Minneapolis neighbors concerned with transfer of liquor license at Merwin Liquors

Minneapolis residents raised concerns Tuesday night about a proposal to transfer the liquor license for Merwin Liquors, a troubled spot known for high crime, to another entity.

Trahern Pollard, who runs the outreach organization We Push for Peace, hopes to transfer the liquor license for the liquor store to his company TXT Wine & Spirits.

However, an investigation by Attorney General Keith Ellison's office this year found there had been a significant decrease in violence and drug sales at that spot.

Tuesday night, community members, city officials, and activists gathered at the Northside Community Center to voice their concerns about the City of Minneapolis' current consideration of transferring the liquor license to Pollard.

Years of hurt, trauma, and grief echoed through the room as many opposed the liquor license transfer.

A community member remarked, "There’s too much death and violence in our communities around alcohol and substance abuse. We have four liquor stores in a four-mile area. That’s ridiculous. It’s killing us."

Merwin Liquors is a known hotspot for crime, at historically one of the most dangerous intersections in the city, Lyndale and Broadway. Much of the crime happens around Merwin's and a Winner Gas station next door -- that has earned the nickname "Murder Station".

Another added, "Last year, my son was shot up by that liquor store. Do I want to see another liquor store there? No, I don’t. Putting a liquor store there is not going to do anything but attract more and more violence."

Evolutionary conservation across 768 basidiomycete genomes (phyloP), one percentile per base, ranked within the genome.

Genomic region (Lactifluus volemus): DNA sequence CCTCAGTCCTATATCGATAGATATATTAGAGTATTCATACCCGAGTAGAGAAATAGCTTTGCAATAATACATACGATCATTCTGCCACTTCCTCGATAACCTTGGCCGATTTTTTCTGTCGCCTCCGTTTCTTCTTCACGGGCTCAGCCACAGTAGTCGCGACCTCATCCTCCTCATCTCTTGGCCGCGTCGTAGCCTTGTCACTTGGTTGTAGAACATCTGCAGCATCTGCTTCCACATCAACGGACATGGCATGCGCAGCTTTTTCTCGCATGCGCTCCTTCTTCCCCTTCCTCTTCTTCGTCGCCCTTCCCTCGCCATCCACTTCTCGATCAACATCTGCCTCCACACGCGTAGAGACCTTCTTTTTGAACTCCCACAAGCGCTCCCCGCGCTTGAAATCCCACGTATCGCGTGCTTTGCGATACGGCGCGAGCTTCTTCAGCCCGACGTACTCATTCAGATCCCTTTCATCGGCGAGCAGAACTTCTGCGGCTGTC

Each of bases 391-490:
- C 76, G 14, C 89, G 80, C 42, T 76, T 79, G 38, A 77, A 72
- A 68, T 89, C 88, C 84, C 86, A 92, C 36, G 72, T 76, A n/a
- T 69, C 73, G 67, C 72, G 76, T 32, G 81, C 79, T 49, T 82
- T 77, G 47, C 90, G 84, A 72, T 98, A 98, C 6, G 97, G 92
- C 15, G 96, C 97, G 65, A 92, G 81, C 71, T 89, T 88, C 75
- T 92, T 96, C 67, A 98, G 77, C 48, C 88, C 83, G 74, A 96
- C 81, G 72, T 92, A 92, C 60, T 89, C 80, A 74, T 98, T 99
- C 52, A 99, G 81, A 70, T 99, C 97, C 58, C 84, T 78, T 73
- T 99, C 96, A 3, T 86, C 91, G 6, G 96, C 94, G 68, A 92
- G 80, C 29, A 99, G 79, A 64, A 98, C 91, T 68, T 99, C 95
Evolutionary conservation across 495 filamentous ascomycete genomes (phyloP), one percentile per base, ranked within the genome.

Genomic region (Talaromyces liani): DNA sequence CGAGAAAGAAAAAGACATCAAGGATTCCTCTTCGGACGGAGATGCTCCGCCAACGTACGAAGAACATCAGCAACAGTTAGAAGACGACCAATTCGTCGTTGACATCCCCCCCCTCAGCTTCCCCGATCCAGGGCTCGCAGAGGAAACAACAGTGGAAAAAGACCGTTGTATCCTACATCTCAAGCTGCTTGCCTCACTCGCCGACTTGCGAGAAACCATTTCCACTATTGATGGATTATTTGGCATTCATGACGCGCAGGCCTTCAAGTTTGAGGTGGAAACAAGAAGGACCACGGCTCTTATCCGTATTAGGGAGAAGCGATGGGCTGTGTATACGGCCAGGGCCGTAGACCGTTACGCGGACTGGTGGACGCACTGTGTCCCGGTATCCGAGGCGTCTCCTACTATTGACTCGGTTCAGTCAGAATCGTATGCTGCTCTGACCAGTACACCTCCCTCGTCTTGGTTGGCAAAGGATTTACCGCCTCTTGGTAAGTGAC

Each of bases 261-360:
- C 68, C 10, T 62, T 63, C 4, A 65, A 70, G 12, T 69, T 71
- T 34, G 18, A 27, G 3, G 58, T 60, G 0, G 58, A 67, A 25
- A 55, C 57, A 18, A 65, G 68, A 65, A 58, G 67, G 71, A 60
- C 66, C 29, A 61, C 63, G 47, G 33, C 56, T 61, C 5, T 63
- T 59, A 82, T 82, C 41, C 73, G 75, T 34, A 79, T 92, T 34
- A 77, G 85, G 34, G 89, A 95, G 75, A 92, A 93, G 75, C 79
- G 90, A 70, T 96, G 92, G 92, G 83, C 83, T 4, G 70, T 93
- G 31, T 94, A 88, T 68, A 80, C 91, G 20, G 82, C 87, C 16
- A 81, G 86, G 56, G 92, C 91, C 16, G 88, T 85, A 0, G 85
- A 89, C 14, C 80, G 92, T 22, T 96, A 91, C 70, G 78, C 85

Instead of a liquor store, most people tossed out alternatives, like instead opening up a community center, tutoring center, or youth center. Despite the criticism, many acknowledged Trahern Pollard for his positive contributions to the community.

Trahern Pollard of TXT Wine & Spirits defended his vision, saying, "We’ve been there for a year. My work already speaks for it. I opened the resource center to offer services for some of the people that might’ve been affected."

A few attendees supported Pollard's idea for a liquor store, suggesting that the community should take responsibility for their children's actions rather than blame a business. One individual pointed out, "Y’all need to take accountability for your own children and grandchildren, nieces, and nephews. Because I know where mine's is, my mom knew where I was. You want to keep blaming this specific spot."

The city will review all feedback from the meeting when the issue is presented to a City Council committee later this month.